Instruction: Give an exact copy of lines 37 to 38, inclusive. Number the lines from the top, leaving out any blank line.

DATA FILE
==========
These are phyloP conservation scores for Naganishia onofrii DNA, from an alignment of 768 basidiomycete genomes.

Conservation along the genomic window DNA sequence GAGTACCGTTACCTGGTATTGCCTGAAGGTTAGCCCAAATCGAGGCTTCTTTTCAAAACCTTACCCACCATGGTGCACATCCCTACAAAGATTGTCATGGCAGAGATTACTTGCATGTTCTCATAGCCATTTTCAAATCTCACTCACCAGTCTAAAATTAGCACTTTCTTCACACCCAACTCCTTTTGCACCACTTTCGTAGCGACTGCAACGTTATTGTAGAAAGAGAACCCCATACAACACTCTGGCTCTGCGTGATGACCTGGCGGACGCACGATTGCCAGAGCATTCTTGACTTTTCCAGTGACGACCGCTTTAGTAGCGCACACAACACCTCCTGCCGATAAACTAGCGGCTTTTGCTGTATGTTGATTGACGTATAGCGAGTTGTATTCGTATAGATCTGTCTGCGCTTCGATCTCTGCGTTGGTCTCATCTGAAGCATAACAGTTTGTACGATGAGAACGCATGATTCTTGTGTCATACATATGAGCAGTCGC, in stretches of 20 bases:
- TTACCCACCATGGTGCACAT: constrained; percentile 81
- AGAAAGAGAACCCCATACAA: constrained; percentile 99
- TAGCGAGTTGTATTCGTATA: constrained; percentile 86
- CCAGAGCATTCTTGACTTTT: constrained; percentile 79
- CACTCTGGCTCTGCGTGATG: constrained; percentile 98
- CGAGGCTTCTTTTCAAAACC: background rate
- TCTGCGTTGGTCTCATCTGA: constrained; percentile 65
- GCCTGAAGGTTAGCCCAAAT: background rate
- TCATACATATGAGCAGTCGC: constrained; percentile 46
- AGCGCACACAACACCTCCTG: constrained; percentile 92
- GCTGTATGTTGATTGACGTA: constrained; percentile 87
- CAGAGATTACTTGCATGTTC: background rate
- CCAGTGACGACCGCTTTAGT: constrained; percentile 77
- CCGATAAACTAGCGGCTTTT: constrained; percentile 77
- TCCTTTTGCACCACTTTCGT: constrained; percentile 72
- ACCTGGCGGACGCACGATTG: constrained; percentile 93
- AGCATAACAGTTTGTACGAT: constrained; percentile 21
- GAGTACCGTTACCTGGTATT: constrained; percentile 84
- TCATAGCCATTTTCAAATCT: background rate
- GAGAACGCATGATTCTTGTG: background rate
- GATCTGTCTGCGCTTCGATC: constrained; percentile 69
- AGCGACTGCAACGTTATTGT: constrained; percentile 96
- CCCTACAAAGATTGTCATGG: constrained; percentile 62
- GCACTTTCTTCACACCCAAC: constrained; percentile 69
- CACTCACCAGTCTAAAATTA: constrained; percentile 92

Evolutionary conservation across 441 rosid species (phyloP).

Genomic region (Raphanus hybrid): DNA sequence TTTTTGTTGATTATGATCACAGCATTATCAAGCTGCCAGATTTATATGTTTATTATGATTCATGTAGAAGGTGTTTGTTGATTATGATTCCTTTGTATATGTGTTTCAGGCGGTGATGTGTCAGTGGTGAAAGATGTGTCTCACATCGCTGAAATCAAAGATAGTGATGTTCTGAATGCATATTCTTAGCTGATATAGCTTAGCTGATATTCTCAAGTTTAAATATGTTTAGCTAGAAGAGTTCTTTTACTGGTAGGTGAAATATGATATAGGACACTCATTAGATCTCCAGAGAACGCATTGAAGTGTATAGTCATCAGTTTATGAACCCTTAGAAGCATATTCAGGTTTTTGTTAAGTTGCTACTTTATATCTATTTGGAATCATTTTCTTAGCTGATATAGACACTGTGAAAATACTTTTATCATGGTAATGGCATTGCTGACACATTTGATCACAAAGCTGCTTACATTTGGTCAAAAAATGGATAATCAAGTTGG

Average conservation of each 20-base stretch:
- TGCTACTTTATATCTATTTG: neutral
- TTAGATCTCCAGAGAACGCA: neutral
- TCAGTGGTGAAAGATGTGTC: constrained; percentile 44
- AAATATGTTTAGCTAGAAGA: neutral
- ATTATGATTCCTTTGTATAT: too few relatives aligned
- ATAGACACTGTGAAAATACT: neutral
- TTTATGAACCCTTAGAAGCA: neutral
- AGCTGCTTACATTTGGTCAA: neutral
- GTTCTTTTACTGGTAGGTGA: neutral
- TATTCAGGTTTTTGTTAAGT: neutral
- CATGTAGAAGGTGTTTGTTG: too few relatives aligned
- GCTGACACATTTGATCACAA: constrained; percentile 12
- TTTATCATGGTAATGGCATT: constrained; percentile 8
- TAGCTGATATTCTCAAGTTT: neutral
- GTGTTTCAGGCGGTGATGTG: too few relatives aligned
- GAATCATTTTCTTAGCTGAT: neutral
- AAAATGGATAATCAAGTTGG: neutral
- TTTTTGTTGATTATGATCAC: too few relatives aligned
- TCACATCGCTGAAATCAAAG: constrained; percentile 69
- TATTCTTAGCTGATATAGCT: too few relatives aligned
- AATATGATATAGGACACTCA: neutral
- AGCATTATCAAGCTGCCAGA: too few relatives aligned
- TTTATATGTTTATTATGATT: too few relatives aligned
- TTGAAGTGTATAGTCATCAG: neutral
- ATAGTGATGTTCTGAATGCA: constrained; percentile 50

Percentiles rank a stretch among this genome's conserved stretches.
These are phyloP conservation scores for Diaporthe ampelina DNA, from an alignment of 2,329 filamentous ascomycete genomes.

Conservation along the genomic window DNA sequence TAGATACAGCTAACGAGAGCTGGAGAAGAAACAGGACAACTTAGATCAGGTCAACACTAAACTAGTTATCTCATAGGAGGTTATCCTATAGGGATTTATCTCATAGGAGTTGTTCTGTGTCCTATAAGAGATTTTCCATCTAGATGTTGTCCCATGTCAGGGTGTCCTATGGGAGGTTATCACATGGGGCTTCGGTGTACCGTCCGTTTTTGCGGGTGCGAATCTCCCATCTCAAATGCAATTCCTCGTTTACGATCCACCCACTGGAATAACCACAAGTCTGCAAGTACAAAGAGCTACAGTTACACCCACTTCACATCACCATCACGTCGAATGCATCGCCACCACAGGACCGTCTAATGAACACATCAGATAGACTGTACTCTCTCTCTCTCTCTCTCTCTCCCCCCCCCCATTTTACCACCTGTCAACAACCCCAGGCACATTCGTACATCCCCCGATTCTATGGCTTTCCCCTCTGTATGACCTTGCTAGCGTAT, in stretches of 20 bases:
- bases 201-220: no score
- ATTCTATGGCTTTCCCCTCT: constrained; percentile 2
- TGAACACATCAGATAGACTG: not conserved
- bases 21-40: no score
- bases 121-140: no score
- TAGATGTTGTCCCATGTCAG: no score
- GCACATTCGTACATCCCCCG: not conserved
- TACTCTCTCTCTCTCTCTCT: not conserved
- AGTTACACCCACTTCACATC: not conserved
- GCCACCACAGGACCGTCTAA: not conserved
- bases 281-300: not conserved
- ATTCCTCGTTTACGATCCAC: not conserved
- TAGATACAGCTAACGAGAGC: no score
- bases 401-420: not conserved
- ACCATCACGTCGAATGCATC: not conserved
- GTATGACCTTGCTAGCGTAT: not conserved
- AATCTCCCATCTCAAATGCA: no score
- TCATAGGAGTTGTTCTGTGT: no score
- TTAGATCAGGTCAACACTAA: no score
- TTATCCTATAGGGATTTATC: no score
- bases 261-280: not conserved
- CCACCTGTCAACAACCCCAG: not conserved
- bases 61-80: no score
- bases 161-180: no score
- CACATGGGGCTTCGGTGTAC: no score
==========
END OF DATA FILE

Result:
- TTTATGAACCCTTAGAAGCA: neutral
- AGCTGCTTACATTTGGTCAA: neutral